There are too few days when anyone can find hope from the news stories that originate from the Middle East. It is tragic that one of the most historically and strategic regions of the world produces so few events that might lead to less chaos and bloodshed. So when an event takes places that might work to reduce frictions in the Middle East we should all take notice.
Israeli Prime Minister Olmert made a statement this weekend that places him and his nation once again on the wild ride of diplomacy. He voiced strong support for Secretary of State Rice, and her idea of a Middle East peace conference in Maryland later this fall. Solutions are being sought for the long simmering final status issues which are required in order to resolve needs for the Palestinian people, and safety for the citizens of Israel.
The four final issues involve the status of Jerusalem, the contours of a Palestinian state, the essential removal of Israeli settlements in the West Bank, and the fate of refugees who were forced to leave their homes in Israel.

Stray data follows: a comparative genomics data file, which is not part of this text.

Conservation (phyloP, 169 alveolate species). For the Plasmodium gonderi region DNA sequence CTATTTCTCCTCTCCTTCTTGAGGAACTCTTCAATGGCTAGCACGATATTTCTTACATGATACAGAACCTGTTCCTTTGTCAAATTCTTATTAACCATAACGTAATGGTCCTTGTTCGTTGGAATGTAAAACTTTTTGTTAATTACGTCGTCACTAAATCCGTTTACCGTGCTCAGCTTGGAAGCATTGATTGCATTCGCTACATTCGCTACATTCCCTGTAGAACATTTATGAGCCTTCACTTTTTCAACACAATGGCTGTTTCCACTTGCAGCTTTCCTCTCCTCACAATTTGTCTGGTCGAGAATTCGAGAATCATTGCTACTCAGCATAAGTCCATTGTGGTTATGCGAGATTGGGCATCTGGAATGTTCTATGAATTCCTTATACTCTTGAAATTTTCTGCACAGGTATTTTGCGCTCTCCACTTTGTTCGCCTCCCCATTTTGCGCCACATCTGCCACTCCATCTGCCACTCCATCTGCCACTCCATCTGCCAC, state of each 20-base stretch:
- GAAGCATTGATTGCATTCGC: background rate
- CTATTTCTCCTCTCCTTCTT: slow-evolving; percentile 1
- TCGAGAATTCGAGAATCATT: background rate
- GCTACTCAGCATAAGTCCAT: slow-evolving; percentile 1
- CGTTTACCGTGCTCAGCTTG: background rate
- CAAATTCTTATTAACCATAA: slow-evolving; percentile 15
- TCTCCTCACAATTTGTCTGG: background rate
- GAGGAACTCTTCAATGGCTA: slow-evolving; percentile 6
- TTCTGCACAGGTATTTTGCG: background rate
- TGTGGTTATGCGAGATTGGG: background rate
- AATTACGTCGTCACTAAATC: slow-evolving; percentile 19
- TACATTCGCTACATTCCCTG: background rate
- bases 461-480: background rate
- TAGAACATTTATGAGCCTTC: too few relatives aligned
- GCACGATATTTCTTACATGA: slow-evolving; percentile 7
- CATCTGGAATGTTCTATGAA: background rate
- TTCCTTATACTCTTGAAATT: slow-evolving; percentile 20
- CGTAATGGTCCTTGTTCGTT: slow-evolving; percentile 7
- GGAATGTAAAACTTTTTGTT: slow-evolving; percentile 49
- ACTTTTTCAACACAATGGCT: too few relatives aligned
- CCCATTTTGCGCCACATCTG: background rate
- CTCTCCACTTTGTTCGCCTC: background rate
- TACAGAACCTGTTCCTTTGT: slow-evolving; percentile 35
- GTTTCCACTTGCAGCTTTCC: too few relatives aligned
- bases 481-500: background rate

Not only did Olmert give voice to the idea that real progress could be made in the final months of the Bush Administration, but more importantly he broke ranks with the more conservative and outdated members of his own government. Some of those members feel any movement towards peace and justice always comes at a bad time. So when any Prime Minister stands up to those in Israel that never want a final resolution, that leader then needs our support.
For far too long Washington has been reticent in demanding movement from Jerusalem on the very thorny issues that divide the parties in the region. But now there is plenty of reason for all parties to act.
Everyone needs a good result from the conference. The Bush Administration needs something other than war and bloodshed to show as their foreign policy legacy. The Palestinians need a just settlement after decades of cruel treatment, and the Israelis need to find peace with their neighbors.
There is hope, at least a glimmer, and that is better than nothing at all.